The New York Wheel Parking Structure

To accommodate the influx of visitors expected after completion of the dramatic New York Wheel project on Staten Island, New York., designers created a four-story, 337,800-square-foot precast concrete parking garage. The structure adds to the signature look of the complex, spanning the adjacent roadway and MTA tracks and featuring a green roof designed to provide a park-like setting for various events.

The new 630-foot-tall observation wheel, the world’s largest, will contain 36 passenger capsules or pods that hold 40 passengers apiece (or 1,440 people per rotation). Continuous movement of the Wheel, at 10 inches per second, will provide a 38-minute ride. The adjoining 950-car parking structure will accommodate visitors to the Wheel along with fans of an existing minor-league baseball team and the Staten Island Ferry.

The structural system for the 337,800-square-foot building evolved, especially at the beginning stages of the design process, explains Jeff Smilow, director of building structures at WSP Parsons Brinckerhoff, the structural engineer. “Though originally envisioned as a steel structure, due to the unique landscape load requirements and setbacks with column pick-ups, our structural engineers recommended a precast system,” he says. “It is inherently better suited for parking needs due to its cost benefit and durability.”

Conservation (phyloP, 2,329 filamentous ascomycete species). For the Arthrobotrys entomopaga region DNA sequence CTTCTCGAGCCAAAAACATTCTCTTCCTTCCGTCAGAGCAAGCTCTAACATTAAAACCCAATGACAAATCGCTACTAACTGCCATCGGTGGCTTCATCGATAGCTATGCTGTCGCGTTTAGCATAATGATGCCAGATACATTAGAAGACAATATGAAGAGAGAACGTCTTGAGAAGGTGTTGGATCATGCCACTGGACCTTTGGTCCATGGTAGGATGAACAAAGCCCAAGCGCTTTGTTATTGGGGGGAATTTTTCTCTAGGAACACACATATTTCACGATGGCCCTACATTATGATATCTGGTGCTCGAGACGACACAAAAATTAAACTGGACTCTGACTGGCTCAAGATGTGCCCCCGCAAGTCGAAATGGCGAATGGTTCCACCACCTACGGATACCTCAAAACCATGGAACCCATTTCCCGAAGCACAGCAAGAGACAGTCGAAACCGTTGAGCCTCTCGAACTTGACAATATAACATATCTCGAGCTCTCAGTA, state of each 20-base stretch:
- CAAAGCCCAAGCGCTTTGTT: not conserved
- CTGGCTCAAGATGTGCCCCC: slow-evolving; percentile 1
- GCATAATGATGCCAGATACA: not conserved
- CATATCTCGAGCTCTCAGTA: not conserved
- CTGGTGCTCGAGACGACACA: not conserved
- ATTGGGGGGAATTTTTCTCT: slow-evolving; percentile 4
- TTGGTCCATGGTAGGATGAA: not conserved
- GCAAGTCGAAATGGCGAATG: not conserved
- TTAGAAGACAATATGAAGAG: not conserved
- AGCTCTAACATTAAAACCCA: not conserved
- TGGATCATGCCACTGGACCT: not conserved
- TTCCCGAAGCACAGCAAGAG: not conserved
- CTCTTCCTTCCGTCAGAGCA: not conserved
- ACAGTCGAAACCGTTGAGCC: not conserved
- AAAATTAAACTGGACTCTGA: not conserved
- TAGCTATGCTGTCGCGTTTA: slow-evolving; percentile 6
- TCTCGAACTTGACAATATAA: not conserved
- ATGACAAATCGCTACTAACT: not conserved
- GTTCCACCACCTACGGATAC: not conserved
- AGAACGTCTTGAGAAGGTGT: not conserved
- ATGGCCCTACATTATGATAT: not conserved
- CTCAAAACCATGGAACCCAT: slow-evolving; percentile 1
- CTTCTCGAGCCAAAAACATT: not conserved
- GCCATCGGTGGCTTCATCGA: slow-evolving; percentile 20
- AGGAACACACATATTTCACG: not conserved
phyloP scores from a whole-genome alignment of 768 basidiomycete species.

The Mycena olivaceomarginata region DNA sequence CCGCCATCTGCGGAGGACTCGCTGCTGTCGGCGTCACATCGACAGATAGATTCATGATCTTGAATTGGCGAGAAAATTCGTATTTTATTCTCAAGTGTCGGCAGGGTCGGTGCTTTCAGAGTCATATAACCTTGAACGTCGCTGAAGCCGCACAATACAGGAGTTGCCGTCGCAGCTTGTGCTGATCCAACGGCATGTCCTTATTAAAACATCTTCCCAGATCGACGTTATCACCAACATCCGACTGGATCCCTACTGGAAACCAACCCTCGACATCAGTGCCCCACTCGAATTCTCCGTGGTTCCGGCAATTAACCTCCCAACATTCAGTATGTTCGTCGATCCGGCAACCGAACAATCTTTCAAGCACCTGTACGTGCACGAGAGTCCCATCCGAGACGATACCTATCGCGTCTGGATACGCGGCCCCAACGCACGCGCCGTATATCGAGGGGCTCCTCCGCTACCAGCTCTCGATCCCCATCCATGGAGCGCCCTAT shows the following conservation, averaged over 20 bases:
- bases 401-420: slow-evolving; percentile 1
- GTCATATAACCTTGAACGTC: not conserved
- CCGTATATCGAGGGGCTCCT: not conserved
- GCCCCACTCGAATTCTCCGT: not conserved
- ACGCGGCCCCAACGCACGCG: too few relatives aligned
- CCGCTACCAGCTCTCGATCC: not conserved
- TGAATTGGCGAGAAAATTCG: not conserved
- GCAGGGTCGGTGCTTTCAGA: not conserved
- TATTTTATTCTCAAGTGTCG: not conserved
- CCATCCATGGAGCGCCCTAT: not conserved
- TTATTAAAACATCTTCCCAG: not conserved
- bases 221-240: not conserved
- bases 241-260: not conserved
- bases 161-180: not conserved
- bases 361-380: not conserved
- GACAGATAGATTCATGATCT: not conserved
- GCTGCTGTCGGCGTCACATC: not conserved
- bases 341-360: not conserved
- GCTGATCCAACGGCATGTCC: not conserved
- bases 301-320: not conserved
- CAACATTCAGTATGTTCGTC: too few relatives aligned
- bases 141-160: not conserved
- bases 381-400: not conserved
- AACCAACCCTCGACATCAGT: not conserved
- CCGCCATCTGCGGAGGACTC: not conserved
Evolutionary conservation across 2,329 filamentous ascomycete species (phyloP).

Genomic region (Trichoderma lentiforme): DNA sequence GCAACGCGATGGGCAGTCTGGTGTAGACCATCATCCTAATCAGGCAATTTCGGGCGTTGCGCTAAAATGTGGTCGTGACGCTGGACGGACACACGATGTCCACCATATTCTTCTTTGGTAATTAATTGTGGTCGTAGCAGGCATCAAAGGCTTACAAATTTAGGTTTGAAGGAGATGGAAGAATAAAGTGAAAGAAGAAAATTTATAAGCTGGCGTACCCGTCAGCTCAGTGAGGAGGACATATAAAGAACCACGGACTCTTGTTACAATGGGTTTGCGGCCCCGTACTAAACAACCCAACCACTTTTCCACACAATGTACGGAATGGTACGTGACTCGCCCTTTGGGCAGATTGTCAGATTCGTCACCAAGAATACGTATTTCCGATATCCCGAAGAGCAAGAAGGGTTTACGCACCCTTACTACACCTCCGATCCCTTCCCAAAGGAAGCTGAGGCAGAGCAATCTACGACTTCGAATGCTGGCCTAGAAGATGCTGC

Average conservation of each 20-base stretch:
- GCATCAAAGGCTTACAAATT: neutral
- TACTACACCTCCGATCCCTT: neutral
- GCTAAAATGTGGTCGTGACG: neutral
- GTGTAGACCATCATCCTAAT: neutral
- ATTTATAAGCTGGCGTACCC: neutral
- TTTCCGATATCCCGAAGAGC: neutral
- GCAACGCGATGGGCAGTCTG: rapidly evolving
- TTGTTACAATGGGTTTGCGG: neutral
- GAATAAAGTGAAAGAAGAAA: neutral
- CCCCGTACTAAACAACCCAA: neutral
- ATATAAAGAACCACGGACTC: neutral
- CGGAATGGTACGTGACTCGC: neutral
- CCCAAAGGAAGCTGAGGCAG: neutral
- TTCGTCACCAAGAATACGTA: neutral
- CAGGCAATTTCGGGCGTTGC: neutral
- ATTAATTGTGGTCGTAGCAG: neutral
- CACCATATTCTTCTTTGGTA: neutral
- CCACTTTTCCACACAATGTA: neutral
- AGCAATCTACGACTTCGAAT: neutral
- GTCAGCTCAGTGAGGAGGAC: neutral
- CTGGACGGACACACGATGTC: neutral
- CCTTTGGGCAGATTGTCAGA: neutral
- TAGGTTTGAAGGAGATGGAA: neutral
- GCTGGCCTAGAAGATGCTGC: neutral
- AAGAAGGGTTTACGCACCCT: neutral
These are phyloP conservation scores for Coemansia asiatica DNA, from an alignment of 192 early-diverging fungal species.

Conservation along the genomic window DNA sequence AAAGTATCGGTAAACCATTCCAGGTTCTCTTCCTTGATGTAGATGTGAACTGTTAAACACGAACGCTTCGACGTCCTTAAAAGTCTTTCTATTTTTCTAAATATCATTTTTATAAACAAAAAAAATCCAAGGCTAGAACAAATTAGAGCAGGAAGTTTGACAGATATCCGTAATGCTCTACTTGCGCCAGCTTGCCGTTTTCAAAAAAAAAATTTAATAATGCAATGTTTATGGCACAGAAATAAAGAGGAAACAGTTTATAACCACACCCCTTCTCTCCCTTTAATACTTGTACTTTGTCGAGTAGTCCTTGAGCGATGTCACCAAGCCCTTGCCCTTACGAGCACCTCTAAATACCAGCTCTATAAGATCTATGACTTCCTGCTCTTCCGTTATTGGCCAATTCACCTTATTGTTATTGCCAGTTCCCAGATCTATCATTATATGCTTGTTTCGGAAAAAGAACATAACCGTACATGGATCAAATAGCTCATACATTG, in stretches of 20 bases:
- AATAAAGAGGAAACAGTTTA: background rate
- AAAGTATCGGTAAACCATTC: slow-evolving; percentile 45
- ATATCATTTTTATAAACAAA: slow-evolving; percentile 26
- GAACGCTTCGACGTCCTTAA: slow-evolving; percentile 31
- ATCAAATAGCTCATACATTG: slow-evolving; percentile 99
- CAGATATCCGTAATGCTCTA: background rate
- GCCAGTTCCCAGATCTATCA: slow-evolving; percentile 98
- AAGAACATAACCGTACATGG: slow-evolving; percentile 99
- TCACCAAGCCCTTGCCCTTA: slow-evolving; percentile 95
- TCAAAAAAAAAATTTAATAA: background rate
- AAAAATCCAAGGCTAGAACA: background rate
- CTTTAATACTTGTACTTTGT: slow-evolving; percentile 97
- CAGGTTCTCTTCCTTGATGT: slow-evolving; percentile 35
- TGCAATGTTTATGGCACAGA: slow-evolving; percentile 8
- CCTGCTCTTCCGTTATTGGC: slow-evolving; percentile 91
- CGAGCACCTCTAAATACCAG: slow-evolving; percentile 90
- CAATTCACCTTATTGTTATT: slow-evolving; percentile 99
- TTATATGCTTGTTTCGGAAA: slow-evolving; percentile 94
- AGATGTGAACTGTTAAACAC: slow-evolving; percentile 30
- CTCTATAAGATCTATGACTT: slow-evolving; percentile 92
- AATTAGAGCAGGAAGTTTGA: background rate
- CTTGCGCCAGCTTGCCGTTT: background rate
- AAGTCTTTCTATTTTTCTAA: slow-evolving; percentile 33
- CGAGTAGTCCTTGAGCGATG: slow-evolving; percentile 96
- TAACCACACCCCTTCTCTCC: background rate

Precast concrete was chosen for the structure for several reasons, says Chris DeLuca, director of engineering at Broadwall Consulting Services, the project’s developer. “The New England area favors precast concrete for these structures, because they offer long spans and durability that can withstand our harsh winters and maintenance needs,” he says. “In this case, precast concrete also could provide the additional loading needed for our landscaped roof.”

To support the various landscaping elements, including a number of trees required in the community agreement, the roof needed to support 430 pounds of dead load plus 100 pounds of live load per square foot. To achieve that, designers specified NEXT beams, which were supplied to Unistress by JP Carrara & Sons Inc.

“The NEXT beams provided the long spans we needed as well as the loading for an average of 18 inches of soil and a variety of trees, paving stones, and other landscaping features,” DeLuca explains. Due to the rolling format of the landscaping, some areas have as much as 3 feet of soil. “Those requirements were beyond the capabilities of traditional double tees we use for parking structures, so we needed a better option.”

At the early design stages, WSP evaluated a number of options, including precast box beams, precast I-beams and NEXT beams to produce the most efficient structure to support the heavy landscape loads, says Sabu Abraham, WSP senior associate. “In the end, NEXT beams, which are erected similar to double tees, were the perfect choice, given their shallow depth and high load capacity.”

The approach was the first time Carrara had fabricated NEXT beams for a commercial project, notes Joe Carrara, director of sales and marketing at Carrara. “The NEXT beams offered a very efficient design compared to a typical transportation design, which allowed for an expedited production schedule.”

 

Carrara worked closely with WSP and Unistress, which provided the precast concrete components for the rest of the parking structure. Carrara cast the beams and stored them in the optimal sequence to minimize handling while loading each set for shipment and erection.